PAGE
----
The Vienna Philharmonic gold coin is the most successful bullion coin in Europe. The coin was awarded the title "best-selling coin in the world," four times by the World Gold Council. With a fineness of 999.9/1000 it is a pure 24 karat gold coin. The Vienna Philharmonic gold coins are available in 5 different weights.
Weight & Size
The Vienna Philharmonic gold coins were introduced in 1989 in two sizes, the 1 oz and ¼ oz. In 1991, the 1/10 oz and in 1994 the ½ oz coins were added to the series. For the 25th anniversary of the Philharmonic in 2014, the smallest denomination of 1/25 oz was added. Because the Vienna Philharmonic gold coin is produced with a pure 24K (999.9/1000) alloy, the gross weight is equal to the fine weight, with a deviation of a thousandth.
OuncesNominal ValueFineweightDiameterThicknessMinted from
1 oz 100 Euro / 2,000 ÖS 31.103 g 37.0 mm 2.0 mm 1989
1/2 oz 50 Euro / 1,000 ÖS 15.552 g 28.0 mm 1.6 mm 1994
1/4 oz 25 Euro / 500 ÖS 7.776 g 22.0 mm 1.2 mm 1989
1/10 oz 10 Euro / 200 ÖS 3.11 g 16.0 mm 1.2 mm 1991
1/25 oz 4 Euro 1.244 g 13.0 mm
The Vienna Philharmonic gold coin has been produced consistently with 24 karat purity since 1989. The advantage here is the fine weight is equal to the gross weight of the coin. A disadvantage is that a high fineness of 999.9/1000 results in a poor scratch resistance because gold is a very soft metal. Therefore, gold coins that have been in circulation as well as some bullion coins today (the new Sovereign, Krugerrand, American Eagle) are minted with a 22 karat alloy. This alloy, with proportions of copper or silver, give the coins more durability and as a result are less prone to surface scratches. Karat (fineness) is specified in a 24 division. With 24 karat, a gold content of 100% should be the case, but that is only theoretically possible. Most 24 karat gold coins will have a fine gold content of 99.9%.
Common Karat Units
24 K 999/1000
22 K 916.7/1000
The Vienna Philharmonic gold coin has been minted by the Austrian Mint since 1989. Headquartered in Vienna, the Austrian Mint emerged from the transformation of the “Wiener Hauptmünzamtes” into a corporation. The owner of the Austrian Mint is the Austrian National Bank. The introduction of the Vienna Philharmonic in 1989 was related to the import ban of the Krugerrand, which was imposed by the United States and the European Community in 1986.
The first edition consisted of 351,000 coins for the 1 oz size and 272,000 for the ¼ oz edition. The highest annual mintage was 835,700 for the 1oz coin in 2009. The mintage years 1992, 1995, 1996 and 2000 were awarded “best selling coin in the world” by the World Gold Council. Estimates say that the Vienna Philharmonic gold coin had a market share of 35% to 40% in Europe in 2004.
Introduction Years of Different Weights and Sizes
1 oz 1989
1/4 oz 1989
1/10 oz 1991
1/2 oz 1994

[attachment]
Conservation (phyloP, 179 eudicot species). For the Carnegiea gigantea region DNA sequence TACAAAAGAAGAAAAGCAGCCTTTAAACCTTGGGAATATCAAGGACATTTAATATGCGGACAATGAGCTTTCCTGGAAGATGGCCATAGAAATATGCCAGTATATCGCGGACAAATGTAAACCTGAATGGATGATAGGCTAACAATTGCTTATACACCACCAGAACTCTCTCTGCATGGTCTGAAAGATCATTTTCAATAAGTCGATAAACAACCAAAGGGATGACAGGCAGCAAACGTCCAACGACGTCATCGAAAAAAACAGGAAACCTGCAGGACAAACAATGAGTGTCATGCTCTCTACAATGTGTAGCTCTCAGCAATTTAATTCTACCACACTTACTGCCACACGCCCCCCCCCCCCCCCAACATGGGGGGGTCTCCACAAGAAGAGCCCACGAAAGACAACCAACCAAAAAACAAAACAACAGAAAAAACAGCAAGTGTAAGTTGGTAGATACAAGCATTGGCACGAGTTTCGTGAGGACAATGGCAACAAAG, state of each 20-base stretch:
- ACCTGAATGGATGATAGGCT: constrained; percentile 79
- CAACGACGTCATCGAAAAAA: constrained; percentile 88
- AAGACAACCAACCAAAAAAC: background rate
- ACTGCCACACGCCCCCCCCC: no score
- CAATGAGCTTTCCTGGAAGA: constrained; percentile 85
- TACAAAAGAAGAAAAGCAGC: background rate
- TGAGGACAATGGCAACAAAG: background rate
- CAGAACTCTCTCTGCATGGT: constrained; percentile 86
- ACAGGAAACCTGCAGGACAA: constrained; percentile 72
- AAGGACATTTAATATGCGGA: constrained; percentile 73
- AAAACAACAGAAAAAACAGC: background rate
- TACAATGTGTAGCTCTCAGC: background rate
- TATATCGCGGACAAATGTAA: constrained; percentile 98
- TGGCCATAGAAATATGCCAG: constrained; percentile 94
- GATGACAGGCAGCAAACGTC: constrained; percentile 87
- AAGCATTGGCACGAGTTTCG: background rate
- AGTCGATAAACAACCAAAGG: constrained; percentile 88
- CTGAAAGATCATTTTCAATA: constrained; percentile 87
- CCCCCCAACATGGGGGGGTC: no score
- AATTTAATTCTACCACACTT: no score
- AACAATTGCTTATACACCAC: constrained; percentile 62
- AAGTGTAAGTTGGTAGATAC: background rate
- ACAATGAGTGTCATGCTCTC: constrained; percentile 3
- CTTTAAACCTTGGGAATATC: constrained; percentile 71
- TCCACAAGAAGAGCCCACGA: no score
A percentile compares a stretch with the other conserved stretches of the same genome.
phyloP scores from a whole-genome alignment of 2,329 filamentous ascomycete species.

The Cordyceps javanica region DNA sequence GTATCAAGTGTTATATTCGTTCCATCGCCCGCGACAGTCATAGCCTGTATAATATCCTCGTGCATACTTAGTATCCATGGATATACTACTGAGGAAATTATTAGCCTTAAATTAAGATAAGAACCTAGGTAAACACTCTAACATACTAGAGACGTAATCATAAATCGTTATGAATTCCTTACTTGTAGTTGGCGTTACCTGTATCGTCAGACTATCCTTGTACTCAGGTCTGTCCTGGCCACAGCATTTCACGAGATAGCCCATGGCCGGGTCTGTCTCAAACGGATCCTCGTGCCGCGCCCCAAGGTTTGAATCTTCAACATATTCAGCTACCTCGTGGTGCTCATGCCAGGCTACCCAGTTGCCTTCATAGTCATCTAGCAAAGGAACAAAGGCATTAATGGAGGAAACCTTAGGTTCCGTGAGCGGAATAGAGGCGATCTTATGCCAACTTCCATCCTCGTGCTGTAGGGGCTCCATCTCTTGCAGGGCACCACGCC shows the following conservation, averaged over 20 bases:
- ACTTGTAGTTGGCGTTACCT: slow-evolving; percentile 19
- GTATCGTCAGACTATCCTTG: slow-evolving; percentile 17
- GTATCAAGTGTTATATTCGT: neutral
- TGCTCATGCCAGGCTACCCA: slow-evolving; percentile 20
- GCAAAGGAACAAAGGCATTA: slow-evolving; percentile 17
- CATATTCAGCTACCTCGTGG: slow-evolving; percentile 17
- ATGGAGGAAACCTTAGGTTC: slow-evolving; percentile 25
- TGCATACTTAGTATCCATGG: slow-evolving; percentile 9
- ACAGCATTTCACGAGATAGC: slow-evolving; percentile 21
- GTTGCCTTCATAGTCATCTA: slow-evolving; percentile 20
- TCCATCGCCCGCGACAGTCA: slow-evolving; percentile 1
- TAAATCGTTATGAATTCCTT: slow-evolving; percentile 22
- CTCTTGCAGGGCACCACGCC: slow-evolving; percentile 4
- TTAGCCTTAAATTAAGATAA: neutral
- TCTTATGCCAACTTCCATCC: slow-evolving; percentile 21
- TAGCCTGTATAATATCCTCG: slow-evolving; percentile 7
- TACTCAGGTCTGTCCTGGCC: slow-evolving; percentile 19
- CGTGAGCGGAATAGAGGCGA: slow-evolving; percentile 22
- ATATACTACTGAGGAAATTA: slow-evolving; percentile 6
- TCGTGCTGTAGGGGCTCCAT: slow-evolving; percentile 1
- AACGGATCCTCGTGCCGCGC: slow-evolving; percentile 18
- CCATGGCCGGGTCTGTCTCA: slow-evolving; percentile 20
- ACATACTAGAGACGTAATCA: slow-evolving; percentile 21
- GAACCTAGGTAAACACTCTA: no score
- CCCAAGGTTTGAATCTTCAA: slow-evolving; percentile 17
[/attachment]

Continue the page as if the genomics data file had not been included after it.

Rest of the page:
1/24 oz 2014
Gold Coins Issued After the Import Ban of the South African Krugerrand in 1986
1986 Australian Nugget (Australia - Royal Perth Mint)
1987 American Eagle (United States - U.S Mint)
1987 Britannia (UK - Royal British Mint)
1989 Wiener Philharmoniker (Austria - Austrian Mint AG)
1990 Kangaroo (Australia - Royal Perth Mint)
Big Phil - 2004
For the 15 year anniversary of the Vienna Philharmonic gold coin, a 1,000-ounce version with a total number of 15 pieces was coined by the Austrian Mint. The nominal value of the “Big Phil” is 100,000 Euro with a fine weight of 31.103 kg gold. The diameter is 37.0 cm and the thickness is 2.0 cm. Thus, the “Big Phil” is also the largest gold coin in the world with a value of approximately 1,000,000 Euro. The collectors value is estimated to be twice the gold value. On 5th October 2004, for the 15 year anniversary of the Vienna Philharmonic gold coin, a Gala in front of one of Vienna's landmarks, the Giant Ferris Wheel, was organised. For this, the entire Ferris wheel was turned into an over-sized gold coin to create an even bigger appearance for the festivities.
20 oz Gold Coin
To celebrate 20 years of the Vienna Philharmonic gold coin, a special edition was issued. It has a weight of 20 ounces at a nominal value of 2,000 euros.
Appearance & Name
The design of the Philharmonic, was created by the Austrian coin designer and Chief of Engraving Thomas Pesendorfer, who is still working for the Austrian Mint. He has won numerous awards. The name of the Vienna Philharmonic gold coin derives from the motif. The back of the coin shows the Organ of the Viennese music society which is in the large hall. Every year the world-famous Vienna New Year's Concert is held in the great hall, which has a capacity for 2,000 spectators. In a semicircle, above the motif of the organ, are the words "Republik Österreich", which translates into “Republic of Austria”. Below the motif, the weight, year of issue and the nominal value can be seen. The front of the coin (obverse) shows eight important instruments of the orchestra. In the front lower part, four string instruments and a cello are centrally placed. Behind is a bassoon, a horn and a harp. Above the motif in a semicircle is the word "Wiener Philharmoniker" which translates to “Vienna Philharmonic” is imprinted in capitals.
Benefits Vienna Philharmonic
+ Globally recognised bullion coin
+ Consistent motif providing better recognition
+ Tradeable in small quantities
+ Relatively recession-proof
+ Storeable in a small space
24 K and therefore very scratch sensitive
Purchase & Sale of Vienna Philharmonic
Vienna Philharmonics are available for purchase at most banks, with precious metals dealers and also with online bullion dealers. The current edition is mostly sold “mint-state and uncirculated” which means the coin price is slightly higher than with backdated editions that have been in circulation.
The value of the Vienna Philharmonic gold coins is always based on the current gold price, because it is a pure bullion coin.